“While it should be noted that these are in vitro results obtained from kidney cells rather than humans in clinical studies, it does suggest that these cannabinoids interact with other drugs metabolized by the same enzymes,” says Jessica Beers, PharmD, graduate student in pharmacotherapy and experimental therapeutics at the UNC Eshelman School of Pharmacy, who was not involved in the research. In vitro experiments are routinely performed during drug development before testing a new drug in humans to determine the potential for causing interactions, she notes.

“These results align with other in vitro studies, as well as case reports of drug interactions between cannabinoids and other drugs metabolized through these pathways,” says Dr. Beers.

Cannabis Use May Cause Dangerous Drug Buildups in Older Adults

If a cannabinoid blocks the enzymes that process these drugs, that can result in having too much of the drug in the body, says Dr. Jackson. “This is concerning, especially for elderly patients who may be taking multiple drugs that are metabolized or processed by these same enzymes — the buildup could be dangerous.”

The authors cite the anticoagulant, warfarin, as an example of a medication where it’s important to be exact in dosing for both safety and efficacy reasons. “If there’s too much warfarin in the body, it can cause bleeding, and if there’s not enough, the patient can be at risk for blood clotting,” says Jackson.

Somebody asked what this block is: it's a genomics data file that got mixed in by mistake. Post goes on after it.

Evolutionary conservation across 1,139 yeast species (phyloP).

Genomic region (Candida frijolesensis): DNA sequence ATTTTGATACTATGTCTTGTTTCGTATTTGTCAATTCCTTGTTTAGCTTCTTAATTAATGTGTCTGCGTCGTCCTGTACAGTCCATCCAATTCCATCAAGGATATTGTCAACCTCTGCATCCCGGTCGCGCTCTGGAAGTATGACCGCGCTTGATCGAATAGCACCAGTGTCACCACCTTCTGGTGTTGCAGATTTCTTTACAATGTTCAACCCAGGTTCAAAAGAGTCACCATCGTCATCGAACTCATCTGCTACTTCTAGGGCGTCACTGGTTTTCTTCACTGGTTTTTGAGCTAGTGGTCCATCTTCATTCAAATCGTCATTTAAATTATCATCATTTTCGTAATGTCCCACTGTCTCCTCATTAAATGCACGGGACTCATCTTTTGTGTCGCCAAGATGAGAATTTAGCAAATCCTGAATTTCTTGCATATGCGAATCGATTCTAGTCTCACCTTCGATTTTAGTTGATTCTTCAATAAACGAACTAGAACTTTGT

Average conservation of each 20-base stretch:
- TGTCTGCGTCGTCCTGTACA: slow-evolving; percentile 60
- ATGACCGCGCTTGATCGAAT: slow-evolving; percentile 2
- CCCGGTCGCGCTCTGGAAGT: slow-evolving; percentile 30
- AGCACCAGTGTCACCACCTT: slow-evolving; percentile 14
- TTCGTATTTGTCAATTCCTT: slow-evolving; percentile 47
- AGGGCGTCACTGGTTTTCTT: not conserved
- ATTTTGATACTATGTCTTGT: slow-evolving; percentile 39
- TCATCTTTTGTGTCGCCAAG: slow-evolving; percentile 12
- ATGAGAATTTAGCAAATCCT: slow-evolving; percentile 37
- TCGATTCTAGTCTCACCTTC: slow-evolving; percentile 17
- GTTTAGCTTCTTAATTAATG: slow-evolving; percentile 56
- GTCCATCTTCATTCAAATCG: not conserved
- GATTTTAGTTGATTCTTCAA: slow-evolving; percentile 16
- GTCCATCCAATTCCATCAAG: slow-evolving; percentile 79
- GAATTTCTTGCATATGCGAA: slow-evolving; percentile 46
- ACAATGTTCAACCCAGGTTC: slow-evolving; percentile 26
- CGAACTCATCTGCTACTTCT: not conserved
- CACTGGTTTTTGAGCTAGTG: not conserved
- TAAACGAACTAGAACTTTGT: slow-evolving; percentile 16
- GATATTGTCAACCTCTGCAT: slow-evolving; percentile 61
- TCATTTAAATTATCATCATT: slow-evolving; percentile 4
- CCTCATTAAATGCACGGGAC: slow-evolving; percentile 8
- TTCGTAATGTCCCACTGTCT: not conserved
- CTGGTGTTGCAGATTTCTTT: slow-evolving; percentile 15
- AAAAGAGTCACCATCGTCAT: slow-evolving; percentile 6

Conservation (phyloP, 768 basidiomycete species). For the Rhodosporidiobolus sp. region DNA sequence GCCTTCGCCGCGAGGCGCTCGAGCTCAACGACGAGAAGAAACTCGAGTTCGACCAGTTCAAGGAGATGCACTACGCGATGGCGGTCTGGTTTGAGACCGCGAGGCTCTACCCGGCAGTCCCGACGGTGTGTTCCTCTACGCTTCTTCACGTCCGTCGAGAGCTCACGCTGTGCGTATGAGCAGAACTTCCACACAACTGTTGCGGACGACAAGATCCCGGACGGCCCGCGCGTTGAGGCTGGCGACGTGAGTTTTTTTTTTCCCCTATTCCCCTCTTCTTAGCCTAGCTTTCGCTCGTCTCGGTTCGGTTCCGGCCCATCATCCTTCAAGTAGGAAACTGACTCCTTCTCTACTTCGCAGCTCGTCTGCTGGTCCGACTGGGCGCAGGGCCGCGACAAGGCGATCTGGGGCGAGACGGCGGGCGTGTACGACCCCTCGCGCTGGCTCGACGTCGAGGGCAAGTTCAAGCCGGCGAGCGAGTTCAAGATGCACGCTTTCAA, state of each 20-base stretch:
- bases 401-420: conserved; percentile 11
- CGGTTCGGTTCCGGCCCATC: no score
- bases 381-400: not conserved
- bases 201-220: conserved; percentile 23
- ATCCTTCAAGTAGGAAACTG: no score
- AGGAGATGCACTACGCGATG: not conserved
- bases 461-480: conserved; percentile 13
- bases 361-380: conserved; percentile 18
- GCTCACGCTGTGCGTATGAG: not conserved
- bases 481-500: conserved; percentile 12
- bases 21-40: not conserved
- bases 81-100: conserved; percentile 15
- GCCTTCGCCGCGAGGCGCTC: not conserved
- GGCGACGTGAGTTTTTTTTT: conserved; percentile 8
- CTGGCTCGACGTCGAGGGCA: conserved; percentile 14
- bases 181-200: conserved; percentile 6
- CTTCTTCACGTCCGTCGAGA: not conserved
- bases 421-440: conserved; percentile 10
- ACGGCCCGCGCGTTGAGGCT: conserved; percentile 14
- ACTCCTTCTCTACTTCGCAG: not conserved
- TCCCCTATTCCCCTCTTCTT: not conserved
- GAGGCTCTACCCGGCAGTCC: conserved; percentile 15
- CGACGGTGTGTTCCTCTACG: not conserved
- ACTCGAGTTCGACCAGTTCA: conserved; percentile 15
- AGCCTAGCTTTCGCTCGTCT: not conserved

It’s been shown that when a person consumes CBD with warfarin in clinical studies, it increases the concentration of warfarin in the body and that puts the patient at risk for bleeding, she says. “That’s a serious drug interaction that we want to avoid,” she says.

How Marijuana Impacts Other Medications Depends on How You Use It

“If you have a kidney disease or you are taking one or more drugs that are metabolized primarily through the kidney and you’re also smoking marijuana, you could be inhibiting normal kidney function, and it may have long-term effects for you," Dr. Lazarus said.

And it’s not just smoking that interferes with how drugs are processed in the body — marijuana has to be metabolized no matter how you ingest it, and what form you choose can impact that, notes Beers. “An edible, for example, will likely result in greater exposure to the GI tract compared to an inhaled dose, which would have greater lung exposure,” she says.

There are other limitations that can make it challenging to draw conclusions from this type of research, says Beers. “Since cannabis products on the market vary widely by strength, strain, and formulation, it can be difficult to extrapolate results to different forms of cannabis that may have different amounts of cannabinoids,” she says.

Use Marijuana? You May Want to Let Your Doctor or Pharmacist Know

Although it can be hard to know whether a specific cannabis product will interact with a drug in a single patient, studies like this can be useful in making predictions and providing recommendations based on a patient’s health status, cannabis use, and medications, says Beers. “We know from the available clinical data that cannabis can cause drug interactions, and patients should be made aware of this risk by their doctor or pharmacist,” says Beers.

If you use a cannabis product, Beers recommends talking with your doctor or pharmacist. “Since different cannabinoids carry different risks for interactions, care should be taken to identify the ingredients and doses of cannabinoids present if possible,” she adds.